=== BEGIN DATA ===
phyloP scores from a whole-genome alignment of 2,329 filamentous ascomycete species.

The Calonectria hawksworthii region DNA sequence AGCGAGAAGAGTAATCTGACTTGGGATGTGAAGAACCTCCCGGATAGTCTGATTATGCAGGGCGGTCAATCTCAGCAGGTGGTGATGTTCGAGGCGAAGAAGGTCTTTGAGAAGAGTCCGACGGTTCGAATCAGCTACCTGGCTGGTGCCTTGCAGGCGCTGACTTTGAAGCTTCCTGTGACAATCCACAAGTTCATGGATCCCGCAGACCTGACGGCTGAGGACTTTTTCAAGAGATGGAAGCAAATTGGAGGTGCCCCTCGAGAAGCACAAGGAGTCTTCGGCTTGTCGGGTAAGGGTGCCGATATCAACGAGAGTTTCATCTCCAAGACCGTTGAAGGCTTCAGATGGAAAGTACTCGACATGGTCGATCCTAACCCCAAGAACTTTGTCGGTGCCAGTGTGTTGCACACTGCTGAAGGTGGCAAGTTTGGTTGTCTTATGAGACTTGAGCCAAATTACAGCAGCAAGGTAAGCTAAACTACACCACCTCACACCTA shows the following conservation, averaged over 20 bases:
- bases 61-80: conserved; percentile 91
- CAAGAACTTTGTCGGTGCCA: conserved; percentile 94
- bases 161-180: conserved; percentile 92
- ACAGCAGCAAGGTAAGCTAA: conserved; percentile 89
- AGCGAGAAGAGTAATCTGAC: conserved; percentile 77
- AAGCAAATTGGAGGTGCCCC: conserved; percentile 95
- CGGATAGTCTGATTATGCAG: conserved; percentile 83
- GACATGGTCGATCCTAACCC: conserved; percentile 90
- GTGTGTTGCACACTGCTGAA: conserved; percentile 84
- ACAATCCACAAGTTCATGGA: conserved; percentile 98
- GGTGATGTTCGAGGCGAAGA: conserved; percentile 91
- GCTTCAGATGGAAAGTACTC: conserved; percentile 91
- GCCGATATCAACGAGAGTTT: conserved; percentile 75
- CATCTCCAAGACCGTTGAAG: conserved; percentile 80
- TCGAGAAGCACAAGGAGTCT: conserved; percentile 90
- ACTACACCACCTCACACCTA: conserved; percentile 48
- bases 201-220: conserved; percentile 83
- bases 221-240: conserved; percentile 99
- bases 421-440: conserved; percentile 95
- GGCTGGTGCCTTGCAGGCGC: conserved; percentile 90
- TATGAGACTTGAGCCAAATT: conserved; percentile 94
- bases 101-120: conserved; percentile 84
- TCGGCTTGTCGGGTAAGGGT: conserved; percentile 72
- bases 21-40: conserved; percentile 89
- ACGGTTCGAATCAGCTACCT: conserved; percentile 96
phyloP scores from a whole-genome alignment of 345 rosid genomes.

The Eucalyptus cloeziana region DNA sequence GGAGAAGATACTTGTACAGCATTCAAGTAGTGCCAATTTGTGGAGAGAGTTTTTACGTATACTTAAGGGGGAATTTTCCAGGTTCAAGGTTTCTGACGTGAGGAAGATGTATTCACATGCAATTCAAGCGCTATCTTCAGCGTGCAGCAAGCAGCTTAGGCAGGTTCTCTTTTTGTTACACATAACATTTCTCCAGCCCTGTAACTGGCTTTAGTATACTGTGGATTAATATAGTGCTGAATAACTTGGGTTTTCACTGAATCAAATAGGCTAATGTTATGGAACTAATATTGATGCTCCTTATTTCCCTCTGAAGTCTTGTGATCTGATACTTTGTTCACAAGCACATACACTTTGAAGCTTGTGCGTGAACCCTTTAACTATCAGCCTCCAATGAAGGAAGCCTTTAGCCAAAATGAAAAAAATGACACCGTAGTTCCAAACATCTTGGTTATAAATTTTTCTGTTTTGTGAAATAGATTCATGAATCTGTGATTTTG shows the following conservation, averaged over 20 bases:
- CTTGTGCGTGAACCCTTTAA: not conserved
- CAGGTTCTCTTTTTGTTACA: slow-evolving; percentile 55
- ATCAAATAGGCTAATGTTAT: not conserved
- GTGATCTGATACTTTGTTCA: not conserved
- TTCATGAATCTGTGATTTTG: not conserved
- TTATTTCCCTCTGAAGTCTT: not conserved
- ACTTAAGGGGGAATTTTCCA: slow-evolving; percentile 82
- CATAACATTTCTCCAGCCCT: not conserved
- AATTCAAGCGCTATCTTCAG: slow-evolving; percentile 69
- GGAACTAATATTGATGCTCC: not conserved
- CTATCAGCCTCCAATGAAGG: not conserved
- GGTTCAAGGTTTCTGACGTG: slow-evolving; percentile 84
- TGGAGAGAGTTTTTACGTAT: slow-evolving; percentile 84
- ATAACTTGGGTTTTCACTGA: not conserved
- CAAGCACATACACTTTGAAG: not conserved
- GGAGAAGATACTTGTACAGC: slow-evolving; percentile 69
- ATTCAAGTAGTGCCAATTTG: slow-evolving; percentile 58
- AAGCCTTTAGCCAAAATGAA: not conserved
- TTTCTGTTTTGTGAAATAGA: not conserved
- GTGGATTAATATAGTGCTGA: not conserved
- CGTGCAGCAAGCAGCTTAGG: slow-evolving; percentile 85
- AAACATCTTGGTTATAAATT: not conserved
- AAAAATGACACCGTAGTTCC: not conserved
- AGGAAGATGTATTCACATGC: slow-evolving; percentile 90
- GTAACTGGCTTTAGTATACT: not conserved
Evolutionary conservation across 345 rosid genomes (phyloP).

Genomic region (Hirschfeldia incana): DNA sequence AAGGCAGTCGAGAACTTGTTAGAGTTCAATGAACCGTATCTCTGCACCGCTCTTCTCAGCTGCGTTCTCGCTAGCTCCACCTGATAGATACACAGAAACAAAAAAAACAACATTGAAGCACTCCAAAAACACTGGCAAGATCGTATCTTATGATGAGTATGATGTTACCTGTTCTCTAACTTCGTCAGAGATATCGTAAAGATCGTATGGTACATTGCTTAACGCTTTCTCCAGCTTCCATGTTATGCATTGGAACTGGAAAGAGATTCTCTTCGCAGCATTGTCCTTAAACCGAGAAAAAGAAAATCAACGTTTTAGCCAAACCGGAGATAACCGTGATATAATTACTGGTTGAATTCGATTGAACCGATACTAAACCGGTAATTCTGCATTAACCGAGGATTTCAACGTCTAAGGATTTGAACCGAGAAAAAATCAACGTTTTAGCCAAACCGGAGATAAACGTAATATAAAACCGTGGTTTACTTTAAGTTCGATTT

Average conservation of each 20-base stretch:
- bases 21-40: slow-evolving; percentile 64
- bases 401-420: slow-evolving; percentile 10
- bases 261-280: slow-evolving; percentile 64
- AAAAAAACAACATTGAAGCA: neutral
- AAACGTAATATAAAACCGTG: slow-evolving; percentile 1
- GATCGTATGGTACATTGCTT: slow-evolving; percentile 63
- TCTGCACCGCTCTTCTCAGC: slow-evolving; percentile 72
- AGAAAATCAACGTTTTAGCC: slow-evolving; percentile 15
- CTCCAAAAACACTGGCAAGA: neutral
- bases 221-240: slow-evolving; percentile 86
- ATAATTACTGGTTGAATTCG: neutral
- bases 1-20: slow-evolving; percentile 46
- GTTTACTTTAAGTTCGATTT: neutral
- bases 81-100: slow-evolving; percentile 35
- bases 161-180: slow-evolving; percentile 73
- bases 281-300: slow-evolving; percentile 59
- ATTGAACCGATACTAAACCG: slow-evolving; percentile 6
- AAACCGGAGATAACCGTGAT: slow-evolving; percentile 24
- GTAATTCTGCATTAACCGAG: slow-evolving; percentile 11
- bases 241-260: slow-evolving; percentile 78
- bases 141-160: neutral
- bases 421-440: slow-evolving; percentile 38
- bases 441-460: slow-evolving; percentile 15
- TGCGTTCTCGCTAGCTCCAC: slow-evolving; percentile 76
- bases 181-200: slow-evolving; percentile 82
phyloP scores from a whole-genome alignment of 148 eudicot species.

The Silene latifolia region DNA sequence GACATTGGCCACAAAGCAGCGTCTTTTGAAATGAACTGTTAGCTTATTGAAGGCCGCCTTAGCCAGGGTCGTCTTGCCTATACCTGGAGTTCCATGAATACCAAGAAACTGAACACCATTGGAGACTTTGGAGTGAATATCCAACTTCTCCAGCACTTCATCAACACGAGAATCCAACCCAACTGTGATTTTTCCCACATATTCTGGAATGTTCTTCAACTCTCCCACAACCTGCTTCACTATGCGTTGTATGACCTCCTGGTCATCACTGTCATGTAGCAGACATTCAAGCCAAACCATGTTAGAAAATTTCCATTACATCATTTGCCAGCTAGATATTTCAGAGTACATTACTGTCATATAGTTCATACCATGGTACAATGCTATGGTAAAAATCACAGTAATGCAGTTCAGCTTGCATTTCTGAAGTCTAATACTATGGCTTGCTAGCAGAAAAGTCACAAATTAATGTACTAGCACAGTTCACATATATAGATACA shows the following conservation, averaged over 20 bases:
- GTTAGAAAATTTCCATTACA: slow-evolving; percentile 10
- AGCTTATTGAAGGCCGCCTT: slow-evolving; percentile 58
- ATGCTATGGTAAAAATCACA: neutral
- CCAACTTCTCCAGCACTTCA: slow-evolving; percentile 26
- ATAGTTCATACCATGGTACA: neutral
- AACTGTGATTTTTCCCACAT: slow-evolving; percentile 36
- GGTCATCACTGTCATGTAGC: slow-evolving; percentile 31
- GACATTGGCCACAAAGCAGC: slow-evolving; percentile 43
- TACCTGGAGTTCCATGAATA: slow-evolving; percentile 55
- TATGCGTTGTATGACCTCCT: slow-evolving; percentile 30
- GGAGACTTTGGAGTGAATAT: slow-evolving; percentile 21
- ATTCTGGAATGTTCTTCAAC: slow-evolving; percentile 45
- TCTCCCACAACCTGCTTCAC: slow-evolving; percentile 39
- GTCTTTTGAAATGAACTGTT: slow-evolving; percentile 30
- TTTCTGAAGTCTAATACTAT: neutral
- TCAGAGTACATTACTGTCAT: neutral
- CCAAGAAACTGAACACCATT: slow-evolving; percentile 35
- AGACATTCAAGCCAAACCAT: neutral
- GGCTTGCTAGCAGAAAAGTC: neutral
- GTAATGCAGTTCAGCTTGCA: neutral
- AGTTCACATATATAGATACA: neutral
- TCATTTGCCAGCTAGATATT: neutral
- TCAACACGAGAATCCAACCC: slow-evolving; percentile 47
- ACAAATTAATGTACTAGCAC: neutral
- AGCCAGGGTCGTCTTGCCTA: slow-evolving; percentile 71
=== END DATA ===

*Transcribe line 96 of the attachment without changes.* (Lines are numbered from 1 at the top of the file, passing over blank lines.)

- ATTCTGGAATGTTCTTCAAC: slow-evolving; percentile 45